Woodland Park Zoo

Endangered Spots Arrive at Woodland Park Zoo!

Ocelot-baby-1_MMyersSTAMP

A set of new spots and striping has appeared at the Woodland Park Zoo with the birth of an Ocelot! A single kitten, seen here at 3 weeks old, was born on January 15 to 10-year-old mother Bella and 15-year-old father Brazil. At this early stage, keepers want to minimize disturbance and physical contact outside of quick health check-ups to give the new family time to naturally bond. So for now, the mother and kitten are off public view in a dark birthing den and keepers are monitoring their progress via infrared camera. Read the full story at the Zoo's blog!

Ocelot-baby3_MMyersSTAMP

Ocelot-baby-2_MMyersSTAMP

Ocelot-baby-4_MMyersSTAMP
Photos by Jamie Delk/Woodland Park Zoo. Video produced by Ryan Hawk/Woodland Park Zoo.


Walk Like a Rare Egyptian Tortoise

A handful of Egyptian Tortoise hatchlings

The Woodland Park Zoo is going to great lengths to help protect a tiny little tortoise. Critically endangered in the wild, the Egyptian Tortoise is the smallest tortoise in the Northern Hemisphere and, despite it's name, is now extinct in Egypt. Habitat destruction, human encroachment, and poaching for the pet trade continue to threaten small remaining wild population in Libya. Luckily, the Woodland Park Zoo in concert with the Egyptian Tortoise Conservation Program helps address these challenges in part by working closely with the Beduoin community, empowering them to patrol for wildlife collectors. Learn more about what Woodland Park Zoo is doing on their blog. Don't miss the great video set to a snappy tune below.

Egyptian Tortoise hatchlings strike a pose at Woodland Park Zoo

Egyptian Tortoise hatchlings read palms! Who knew

Photo and video credits: Ryan Hawk / Woodland Park Zoo

Fluffy Flamingo Chicks at Woodland Park Zoo

Two Chilean flamingos have hatched at Woodland Park Zoo, marking the second successful breeding season for the species. The first chick hatched on Oct. 3, followed by the second hatching on Oct. 9. Both chicks are under the care of their parents in the flamingo exhibit near the Temperate Forest. Both parents care for their chick, feeding them “crop milk,” which is nutritionally similar to milk that is produced by mammals. The chicks leave their nest about three to five days after hatching but remain in close proximity to their parents for feedings and brooding.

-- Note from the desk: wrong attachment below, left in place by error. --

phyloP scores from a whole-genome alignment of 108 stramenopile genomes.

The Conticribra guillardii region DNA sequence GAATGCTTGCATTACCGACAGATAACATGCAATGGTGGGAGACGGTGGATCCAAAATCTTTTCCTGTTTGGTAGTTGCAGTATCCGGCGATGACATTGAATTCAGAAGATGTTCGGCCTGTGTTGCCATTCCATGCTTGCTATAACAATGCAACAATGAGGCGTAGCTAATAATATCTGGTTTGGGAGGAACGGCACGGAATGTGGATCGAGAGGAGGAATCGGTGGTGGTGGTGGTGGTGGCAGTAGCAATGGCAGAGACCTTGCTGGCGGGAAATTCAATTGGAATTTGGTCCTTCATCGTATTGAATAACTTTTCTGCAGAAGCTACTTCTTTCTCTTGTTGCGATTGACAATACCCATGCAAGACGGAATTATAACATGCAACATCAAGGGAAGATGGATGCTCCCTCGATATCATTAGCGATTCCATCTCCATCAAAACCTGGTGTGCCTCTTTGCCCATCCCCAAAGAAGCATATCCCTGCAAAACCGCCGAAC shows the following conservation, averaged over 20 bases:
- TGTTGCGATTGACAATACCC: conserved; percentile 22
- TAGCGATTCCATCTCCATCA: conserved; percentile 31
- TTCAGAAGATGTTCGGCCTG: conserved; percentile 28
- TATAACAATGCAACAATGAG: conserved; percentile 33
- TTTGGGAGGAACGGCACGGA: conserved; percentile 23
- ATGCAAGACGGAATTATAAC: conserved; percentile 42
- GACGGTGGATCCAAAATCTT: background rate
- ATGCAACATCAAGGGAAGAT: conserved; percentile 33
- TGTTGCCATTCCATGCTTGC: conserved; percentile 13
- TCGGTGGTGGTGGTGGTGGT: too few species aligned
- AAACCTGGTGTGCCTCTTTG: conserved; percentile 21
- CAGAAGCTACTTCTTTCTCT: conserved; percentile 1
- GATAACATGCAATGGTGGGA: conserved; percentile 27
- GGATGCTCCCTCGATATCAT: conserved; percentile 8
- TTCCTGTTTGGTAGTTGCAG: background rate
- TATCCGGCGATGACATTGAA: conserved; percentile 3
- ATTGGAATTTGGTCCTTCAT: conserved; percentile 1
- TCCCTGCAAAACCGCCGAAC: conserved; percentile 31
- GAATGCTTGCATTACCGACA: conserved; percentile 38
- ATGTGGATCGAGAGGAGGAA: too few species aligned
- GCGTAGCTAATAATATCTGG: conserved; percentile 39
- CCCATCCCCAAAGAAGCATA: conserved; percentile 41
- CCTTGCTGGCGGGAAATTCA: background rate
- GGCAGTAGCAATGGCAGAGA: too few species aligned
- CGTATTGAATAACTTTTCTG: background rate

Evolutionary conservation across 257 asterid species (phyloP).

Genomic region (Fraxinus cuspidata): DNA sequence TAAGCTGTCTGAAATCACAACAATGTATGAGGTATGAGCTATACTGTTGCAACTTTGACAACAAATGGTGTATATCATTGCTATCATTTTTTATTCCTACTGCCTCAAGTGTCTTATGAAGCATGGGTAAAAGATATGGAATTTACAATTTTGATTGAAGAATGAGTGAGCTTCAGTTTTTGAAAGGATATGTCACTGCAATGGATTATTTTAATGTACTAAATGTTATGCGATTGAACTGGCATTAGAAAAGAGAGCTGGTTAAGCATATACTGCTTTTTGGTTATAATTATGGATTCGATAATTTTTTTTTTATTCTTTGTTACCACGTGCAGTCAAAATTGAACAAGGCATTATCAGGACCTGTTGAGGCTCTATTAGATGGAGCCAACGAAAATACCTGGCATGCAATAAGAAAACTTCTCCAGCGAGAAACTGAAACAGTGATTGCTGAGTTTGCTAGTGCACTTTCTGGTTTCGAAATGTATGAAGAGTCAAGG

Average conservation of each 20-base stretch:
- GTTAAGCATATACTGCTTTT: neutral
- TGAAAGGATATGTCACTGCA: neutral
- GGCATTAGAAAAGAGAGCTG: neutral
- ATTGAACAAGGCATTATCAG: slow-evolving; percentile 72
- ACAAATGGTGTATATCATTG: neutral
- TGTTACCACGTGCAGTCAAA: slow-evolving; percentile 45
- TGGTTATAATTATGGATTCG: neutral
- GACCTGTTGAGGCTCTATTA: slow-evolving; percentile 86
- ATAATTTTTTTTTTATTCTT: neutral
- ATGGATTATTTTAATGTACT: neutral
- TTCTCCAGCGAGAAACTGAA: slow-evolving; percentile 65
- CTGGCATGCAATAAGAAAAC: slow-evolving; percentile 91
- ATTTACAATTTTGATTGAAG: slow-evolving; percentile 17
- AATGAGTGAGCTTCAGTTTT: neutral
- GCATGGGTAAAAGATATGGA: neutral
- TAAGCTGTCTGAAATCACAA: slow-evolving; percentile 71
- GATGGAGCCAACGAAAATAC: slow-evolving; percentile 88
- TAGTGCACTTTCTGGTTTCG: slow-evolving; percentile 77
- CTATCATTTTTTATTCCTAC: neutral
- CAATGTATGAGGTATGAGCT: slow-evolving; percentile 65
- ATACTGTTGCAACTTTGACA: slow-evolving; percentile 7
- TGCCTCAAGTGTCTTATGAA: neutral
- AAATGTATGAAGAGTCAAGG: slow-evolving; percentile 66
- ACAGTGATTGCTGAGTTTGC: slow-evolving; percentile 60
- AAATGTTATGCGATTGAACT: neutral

Chilean flamingo chick woodland park zoo 1

Chilean flamingo chick woodland park zoo 1

Chilean flamingo chick woodland park zoo 1

Photo credits: Dennis Dow / Woodland Park Zoo

Continue reading below the fold

Continue reading "Fluffy Flamingo Chicks at Woodland Park Zoo" »


Pudu Fawn's Adorability Rivals that of Bambi Himself

A tiny Pudu female was born over the weekend at the Woodland Park Zoo and vets, keepers and members of the press  got together today for the neonatal exam of the baby. It was a quick exam that went well, and then baby rejoined her mother back on exhibit near the flamingos in the Temperate Forest area of the zoo. You can see them out on exhibit now, though you’ll have to look closely as these small babies are often well concealed by their mothers to protect them from predation. For more information visit the WPZ's blog.

2010-05-21RHawk012PuduFawn3

2010-05-21RHawk002PuduFawn

2010-05-21HLetinich012PuduExamWatermarked

2010-05-21RHawk012PuduFawn
Photos by Ryan Hawk and Hannah Letinich/Woodland Park Zoo.


Easter Bunny Comes Early and Brings Penguins!

Yesterday, April Fool's Day ;), marked the first birth for Woodland Park Zoo's Humboldt Penguin parents Dora and P.J.. Humboldt penguin chicks hatch with grayish brown, downy feathers, which molt into completely gray feathers when they fledge. It will be early summer before any of the chicks emerge from the nesting burrows and venture outdoors into the public exhibit for visitors to enjoy.

D86qRg 

2010-04-01RHawk022PenguinChick

2010-04-01RHawk027PenguinChick

2010-04-01RHawk010PenguinChick

Photo Credits: Ryan Hawk / Woodland Park Zoo

Find out more and follow the progress at the WPZ's Blog.